Motion 312 sponsor Stephen Woodworth, MP
The Hon. Jason Kenney, MP
The Hon. Rona Ambrose, MP
In a recent issue of Convivium, the fine new magazine edited by our good friend Father Raymond de Souza, a journalist tells when he first understood how societies change. He was interviewing a committed Quebec separatist before the 1995 referendum who told him that, no matter how it turned out, his cause would continue.
“Separation,” the man said, “is not a moment. It is a process.”
Up to that point, the reporter—Peter Menzies of the Calgary Herald—had seen the world in terms of events, or “moments.” Since then, he has tended to see each moment as simply part of a more important process. Moments, he writes, are simply “when the process is unveiled.”
Mr. Menzies, who later became the Herald’s publisher, had a second experience of the nature of social change when the City of Calgary published a bold new urban plan. It was an ambitious and broad blueprint for the city’s future, and accommodated everything you’d expect to see in a vibrant city—theatres, stores, housing, offices, public buildings, even spas. Everything, that is, except churches.
He analyzed this omission very simply: the people who wrote the document “almost certainly had never made a decision to exclude faith. But when the document excluded faith, they had decided.”
Perhaps you’re wondering why I’m telling this story. Quebec separation and urban life in Calgary seem a long way from us, or at least a long way from what concerns us in church on a Sunday morning.
But Peter Menzies tells us why the story matters a great deal to us: because it tells us “that somewhere along the line each of us participates in the process of cultural change either through our initiative, our acquiescence or our ignorance.”
“As often as not,” he concludes, “those who don’t decide are the ones who do decide.”
Or in the words of another Albertan, Joni Mitchell, “you don’t know what you’ve got till it’s gone.”
We can certainly point to moments when society turned away from the protection of the unborn: the bad law of 1969 and the worse Supreme Court decision of 1988. But another moment happened this week, and it shows that the process continues, slowly but surely.
What happened this week was no surprise: the defeat of a private member’s motion calling on the House of Commons to create a committee to study when life begins. But what followed was astonishing, and marked a new milestone in the advance of the culture of death.
As well-reported in the National Post (here and here ) those ministers who voted their conscience on the motion were attacked viciously by opposition politicians and by interest groups.
Rona Ambrose, the courageous minister for the status of women, who voted yes on the motion, was called upon to resign. A prominent doctor said the minister should be ashamed. All for supporting a committee just to discuss the biggest unanswered question in Canadian life.
No less surprising was the reaction to the yes vote of Immigration Minister Jason Kenney. Pundits analyzed Mr. Kenney’s vote as a move to challenge the Prime Minister, or at least as an attempt to position himself for the next leadership race.
I really didn’t know whether to laugh or cry. I’ve only met Jason Kenney a few times, but if he spent more than thirty seconds deciding to vote in favour of this motion, I’d be very much surprised. It seems that someone in public life can no longer be given credit for having a personal conviction of what is true and good.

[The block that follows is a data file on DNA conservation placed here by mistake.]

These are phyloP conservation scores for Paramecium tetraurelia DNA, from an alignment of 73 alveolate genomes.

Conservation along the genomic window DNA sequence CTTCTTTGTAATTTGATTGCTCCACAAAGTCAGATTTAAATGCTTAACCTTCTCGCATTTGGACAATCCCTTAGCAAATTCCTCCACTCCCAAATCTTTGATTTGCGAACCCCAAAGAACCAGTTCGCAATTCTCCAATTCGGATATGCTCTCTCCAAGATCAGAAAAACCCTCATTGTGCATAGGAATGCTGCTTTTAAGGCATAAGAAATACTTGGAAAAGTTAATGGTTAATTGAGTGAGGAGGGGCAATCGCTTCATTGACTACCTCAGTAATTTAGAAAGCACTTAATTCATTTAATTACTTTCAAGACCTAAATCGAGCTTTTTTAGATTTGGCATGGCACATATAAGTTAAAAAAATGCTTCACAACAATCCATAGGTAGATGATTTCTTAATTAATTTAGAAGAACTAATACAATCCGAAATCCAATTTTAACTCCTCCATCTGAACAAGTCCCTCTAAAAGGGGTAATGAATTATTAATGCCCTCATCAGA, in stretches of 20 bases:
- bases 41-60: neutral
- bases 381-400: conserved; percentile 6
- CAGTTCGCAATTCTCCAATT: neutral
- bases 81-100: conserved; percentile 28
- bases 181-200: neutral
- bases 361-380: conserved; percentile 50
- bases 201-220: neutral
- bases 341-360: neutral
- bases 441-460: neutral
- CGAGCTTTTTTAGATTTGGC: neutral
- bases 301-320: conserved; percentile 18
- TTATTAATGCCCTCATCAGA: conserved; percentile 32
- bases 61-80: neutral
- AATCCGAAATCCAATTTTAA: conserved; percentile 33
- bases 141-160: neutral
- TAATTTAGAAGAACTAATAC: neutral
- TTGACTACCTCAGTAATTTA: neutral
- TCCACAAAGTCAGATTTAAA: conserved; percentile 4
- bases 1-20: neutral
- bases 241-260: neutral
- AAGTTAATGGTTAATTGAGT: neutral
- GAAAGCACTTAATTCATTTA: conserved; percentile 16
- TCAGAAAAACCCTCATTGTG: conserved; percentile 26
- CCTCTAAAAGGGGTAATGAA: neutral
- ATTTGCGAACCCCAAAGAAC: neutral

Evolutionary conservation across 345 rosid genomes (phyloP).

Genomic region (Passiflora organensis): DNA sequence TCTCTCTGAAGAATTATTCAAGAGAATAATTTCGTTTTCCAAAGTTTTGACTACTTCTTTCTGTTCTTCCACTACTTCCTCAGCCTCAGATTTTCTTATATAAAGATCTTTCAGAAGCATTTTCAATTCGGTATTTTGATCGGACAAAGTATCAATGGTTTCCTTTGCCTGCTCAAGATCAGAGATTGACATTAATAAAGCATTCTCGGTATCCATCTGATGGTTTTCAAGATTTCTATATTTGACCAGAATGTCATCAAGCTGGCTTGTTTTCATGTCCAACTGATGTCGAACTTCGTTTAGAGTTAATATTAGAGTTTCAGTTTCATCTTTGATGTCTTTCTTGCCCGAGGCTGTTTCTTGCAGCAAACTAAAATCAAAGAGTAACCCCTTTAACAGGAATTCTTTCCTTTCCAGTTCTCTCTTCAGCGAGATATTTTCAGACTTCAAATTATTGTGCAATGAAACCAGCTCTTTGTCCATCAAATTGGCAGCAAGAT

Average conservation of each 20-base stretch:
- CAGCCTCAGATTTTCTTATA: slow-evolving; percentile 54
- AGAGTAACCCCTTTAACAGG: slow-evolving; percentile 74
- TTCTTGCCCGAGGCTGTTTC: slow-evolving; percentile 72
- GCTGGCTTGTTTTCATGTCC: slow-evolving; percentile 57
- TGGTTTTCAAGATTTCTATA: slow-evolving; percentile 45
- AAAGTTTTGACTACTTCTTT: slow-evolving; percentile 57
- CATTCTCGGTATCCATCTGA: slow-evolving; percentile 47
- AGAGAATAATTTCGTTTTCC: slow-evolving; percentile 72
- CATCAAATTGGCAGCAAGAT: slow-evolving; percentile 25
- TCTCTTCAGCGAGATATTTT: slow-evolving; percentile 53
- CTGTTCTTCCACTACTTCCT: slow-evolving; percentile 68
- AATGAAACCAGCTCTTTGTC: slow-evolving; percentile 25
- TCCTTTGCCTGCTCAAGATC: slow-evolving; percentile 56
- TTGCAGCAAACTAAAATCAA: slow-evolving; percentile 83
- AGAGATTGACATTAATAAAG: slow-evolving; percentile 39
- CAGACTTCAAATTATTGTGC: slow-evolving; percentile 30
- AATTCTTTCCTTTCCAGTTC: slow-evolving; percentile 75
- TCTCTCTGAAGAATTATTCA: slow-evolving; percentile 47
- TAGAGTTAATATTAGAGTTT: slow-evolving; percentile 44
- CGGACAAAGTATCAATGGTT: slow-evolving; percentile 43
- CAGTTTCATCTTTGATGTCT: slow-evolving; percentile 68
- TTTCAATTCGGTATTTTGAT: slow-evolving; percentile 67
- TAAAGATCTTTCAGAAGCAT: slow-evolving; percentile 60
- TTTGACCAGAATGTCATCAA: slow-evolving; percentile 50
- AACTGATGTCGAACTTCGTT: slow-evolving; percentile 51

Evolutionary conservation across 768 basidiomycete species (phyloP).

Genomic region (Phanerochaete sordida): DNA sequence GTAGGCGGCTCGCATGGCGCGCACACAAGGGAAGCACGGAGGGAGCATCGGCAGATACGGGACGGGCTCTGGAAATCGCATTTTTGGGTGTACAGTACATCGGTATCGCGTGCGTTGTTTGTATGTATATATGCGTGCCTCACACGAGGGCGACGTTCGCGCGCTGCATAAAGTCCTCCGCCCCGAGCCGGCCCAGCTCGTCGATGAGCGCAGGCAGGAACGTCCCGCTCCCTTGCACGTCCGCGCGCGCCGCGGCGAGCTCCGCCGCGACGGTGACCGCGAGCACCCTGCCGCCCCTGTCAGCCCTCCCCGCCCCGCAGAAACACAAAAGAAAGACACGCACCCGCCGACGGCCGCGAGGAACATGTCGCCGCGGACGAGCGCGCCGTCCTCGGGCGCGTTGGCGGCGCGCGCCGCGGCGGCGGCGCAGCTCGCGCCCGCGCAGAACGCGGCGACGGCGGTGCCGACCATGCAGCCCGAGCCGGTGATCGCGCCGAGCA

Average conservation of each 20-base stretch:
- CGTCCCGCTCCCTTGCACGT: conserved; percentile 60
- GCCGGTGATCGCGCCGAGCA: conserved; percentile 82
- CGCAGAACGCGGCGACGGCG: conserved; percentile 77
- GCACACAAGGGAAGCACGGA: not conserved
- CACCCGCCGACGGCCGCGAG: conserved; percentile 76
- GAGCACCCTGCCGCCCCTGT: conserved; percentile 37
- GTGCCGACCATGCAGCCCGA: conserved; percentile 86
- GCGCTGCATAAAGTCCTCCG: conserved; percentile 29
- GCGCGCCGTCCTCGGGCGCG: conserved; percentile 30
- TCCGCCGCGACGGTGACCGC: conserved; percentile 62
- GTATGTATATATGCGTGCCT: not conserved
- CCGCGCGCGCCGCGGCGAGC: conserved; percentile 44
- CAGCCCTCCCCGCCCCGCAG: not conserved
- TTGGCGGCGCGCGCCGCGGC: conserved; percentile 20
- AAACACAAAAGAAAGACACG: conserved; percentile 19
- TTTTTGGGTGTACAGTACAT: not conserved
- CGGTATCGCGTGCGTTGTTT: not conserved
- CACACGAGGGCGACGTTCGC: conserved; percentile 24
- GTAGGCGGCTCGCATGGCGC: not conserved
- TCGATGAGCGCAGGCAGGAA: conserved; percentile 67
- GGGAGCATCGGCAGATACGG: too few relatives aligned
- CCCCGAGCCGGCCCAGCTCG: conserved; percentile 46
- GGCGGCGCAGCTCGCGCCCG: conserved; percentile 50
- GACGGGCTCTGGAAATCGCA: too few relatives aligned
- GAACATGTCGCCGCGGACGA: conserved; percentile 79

The level of public discussion and debate has now sunk so low that the question involved here—is life in the womb human life, or not?—can’t even be talked about.
How many of us wrote letters or e-mails before or after the vote last week? How many of us even took the time to figure out what was being proposed?
To return to Peter Menzies: “silent voices change the world.”
And not for the better.
Today’s Scripture readings are complex and varied, and in many ways unpleasant. The first reading and the Gospel both remind us that religious people can be divided inside and outside the Church. The reading from St. James is a grim prophecy of hard times for the rich who exploit the poor. And Jesus is no less harsh when he warns us of the consequences of scandalizing others.
It’s not difficult to wiggle out from under these readings. Most of us have no farm workers to cheat, no-one in the parish is fighting over the right to perform miracles, and we recognize that Jesus does not want us to start amputating limbs.
But what do the readings say to each of us? Aren’t there a dozen ways in which I cause others to stumble—by my lukewarmness, my acquiescence, or my ignorance? Do I, as a priest, water down the demands of Jesus, so that parishioners do not become discouraged or even angry? For if I do, I place a stumbling block in your path. Parents who live the faith casually do the same to their children.
It is hard to preach much less to live the Gospel without compromise in a society that is virtually based on compromise. Yet if there is one thing Jesus tells us this morning, it’s that compromise is not compatible with his call.
He may not intend us to take him literally when he says it is better to enter the kingdom missing one of our eyes than to go to hell with both, but he does intend to be taken seriously.
Let me return to Peter Menzies’ observation that “As often as not, those who don’t decide are the ones who do decide.” The famous words attributed to Edmund Burke say much the same thing: “All that is necessary for the triumph of evil is that good men do nothing.”
The triumph of the culture of death is not a moment. It is a process.
This afternoon we—you and I—have an opportunity to do something. There is a one-hour Life Chain in front of Lion’s Gate Hospital at 2 o’clock, a quiet gathering that raises our voices in defense of life. I hope you will join me there.